Today I was walking to my car on the corner of Hollywood and Highland, holding my laptop in one hand and a green smoothie in the other, when a Prius struck me to the ground, reversed enough to maneuver around my body and then drove away.
At first I was angry that someone could be so cruel, absent of humanity and selfish, but then I began to feel sorry for whoever was behind the wheel of the green Prius. They must have been scared and their reaction to fear was to run, to avoid consequences and to flee the scene without making sure I was okay. Google, why do people flee from accidents? “Mostly what you’re looking at is people who blame others for their behaviors.” At such a busy intersection cops were within seconds and multiple witnesses got the license plate number of the driver. What could have been a few moments of making sure I wasn’t hurt and perhaps providing insurance information will likely now be a criminal record, if not time in jail.
I began to think back on my upbringing. My parents always emphasized honesty and trust. My dad said things such as “always finish what you start” and “treat others how you want to be treated.” Although those seem like universal laws, some clearly internalize them more than others.
In high school our motto was “Pursue Your Passion with P.R.I.D.E,” with PRIDE standing for purpose, responsibility, integrity, duty and excellence. We would have projects and rallies to demonstrate these values. It seems as though my youth and young adulthood was all dedicated to ensuring I became a decent person. Google, how do you teach humanity? My search yielded no clear answer.
As I sat in the hospital for several hours after the hit-and-run incident, I started to wonder if I should take this as a sign of my current uncertainty about finishing college. I will be done with my undergraduate work in a few months and I can’t decide whether to go to graduate school right away or find a job. Google, should I go to graduate school? “The only one who can make the choice to work or go to graduate school is you. But you need to be accountable and honest with yourself. Can you afford it? Will it be worth it? Or are you just doing this to avoid getting a job and moving on with your life?” This Forbes article was more straight to the point than I was prepared for, but it was accurate. I think the only reason I want to go straight into more school is to avoid the real world. I know I am good at school, but I don’t know if I’m good at career-ing. What if I fail?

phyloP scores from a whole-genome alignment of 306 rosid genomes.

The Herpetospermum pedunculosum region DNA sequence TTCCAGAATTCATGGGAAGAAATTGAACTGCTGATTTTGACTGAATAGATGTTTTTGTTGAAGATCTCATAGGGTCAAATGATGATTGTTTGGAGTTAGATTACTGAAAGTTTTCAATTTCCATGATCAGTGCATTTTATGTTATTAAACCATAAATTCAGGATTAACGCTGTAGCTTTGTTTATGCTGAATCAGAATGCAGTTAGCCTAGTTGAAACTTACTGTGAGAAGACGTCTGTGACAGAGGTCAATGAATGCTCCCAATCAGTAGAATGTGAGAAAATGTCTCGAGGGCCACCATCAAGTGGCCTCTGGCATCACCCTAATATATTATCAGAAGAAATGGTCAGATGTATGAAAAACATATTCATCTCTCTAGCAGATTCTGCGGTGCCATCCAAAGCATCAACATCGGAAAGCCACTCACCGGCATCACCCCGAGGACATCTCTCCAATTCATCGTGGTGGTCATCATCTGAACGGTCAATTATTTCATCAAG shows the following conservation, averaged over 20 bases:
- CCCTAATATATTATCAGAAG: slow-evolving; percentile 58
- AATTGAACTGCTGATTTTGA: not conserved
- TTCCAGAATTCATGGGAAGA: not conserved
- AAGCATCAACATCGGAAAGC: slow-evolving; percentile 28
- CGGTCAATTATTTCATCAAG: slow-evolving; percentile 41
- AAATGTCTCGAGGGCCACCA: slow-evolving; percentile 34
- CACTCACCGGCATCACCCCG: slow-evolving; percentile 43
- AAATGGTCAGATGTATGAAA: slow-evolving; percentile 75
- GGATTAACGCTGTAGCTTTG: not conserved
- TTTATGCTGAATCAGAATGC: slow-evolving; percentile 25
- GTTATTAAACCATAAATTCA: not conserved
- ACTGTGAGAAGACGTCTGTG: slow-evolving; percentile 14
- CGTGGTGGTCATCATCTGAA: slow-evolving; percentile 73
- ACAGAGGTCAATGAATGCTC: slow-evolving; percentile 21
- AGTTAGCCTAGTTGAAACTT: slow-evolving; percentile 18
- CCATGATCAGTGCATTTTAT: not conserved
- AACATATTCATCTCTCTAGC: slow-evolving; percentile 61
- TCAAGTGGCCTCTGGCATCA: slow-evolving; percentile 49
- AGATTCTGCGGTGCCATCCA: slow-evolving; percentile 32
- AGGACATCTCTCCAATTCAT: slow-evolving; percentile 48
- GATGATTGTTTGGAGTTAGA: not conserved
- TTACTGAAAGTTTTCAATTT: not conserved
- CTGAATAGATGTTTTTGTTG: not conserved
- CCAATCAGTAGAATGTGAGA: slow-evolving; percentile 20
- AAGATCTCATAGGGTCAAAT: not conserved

You might be confused how getting hit with a Prius is related to my college choices; really it’s not, but let me attempt to explain the inner workings of my mind. My fear has been whether or not I am prepared for reality and whether or not I am capable of making adult decisions. Upon seeing the poor decision of the Prius driver in what I would consider a very adult situation, I was able not only to rationalize why they might make their decision, but also feel empathy for their lack of integrity. So, in other words, I think I’m ready. Google, am I ready for the real world? First result: 10 Signs You’re Not Ready for a “Real Job.” Reassuring.
Now that I think I might be capable of surviving the brutality of adulthood, I developed a new fear: will I be able to return to college when the time is right? Being a college professor is always something I have aspired to do. Yes, I need to work a nine-to-five and pay off some debt for a few years, but is it possible to go back for grad school and become a professor later on? Google, how many people return to graduate school after taking time off? “While the decision to go back to school is, of course, a personal one – the trend line is clearly demonstrating that this is the choice more and more professionals are making.” Forbes (again).
My search results yield subjectivity and personal choice, an uncertain answer when I am so desperately searching for something more stable. I dive deeper into the shallow depths of Google to find a more concrete answer. “Students over age 35, who accounted for 17 percent of all college and graduate students in 2009, are expected to comprise 19 percent of that total by 2020.” This NBC article is closer to what I want to see—grown ups are going back to school, A.K.A. it is possible for me to do.
Now with some reassurance that returning to academia after some time off is possible, I need to stop ignoring that this is a deeply personal and individual decision. I have to do some reflecting on myself and realize what is best for me. I have to make this decision myself.
In freshman year philosophy, my professor would always write “know thyself” on top of the blackboard before each lecture. We didn’t spend too much time on Socrates for it was just a survey course, but this quote was something he referenced every class. It seemed simple and silly. Clearly I know myself…right? I spent most of that semester watching the Santa Barbara waves through the window and thinking about love.
With time I have come to understand what that professor was trying to get at. Knowing thyself is not simple at all. As humans it’s often hard to accept our own flaws and realize our cognitive closures. But it’s possible.
There is still a hospital bracelet around my wrist and an aching in my back, but I know I am better off than my friend in the lime green Prius.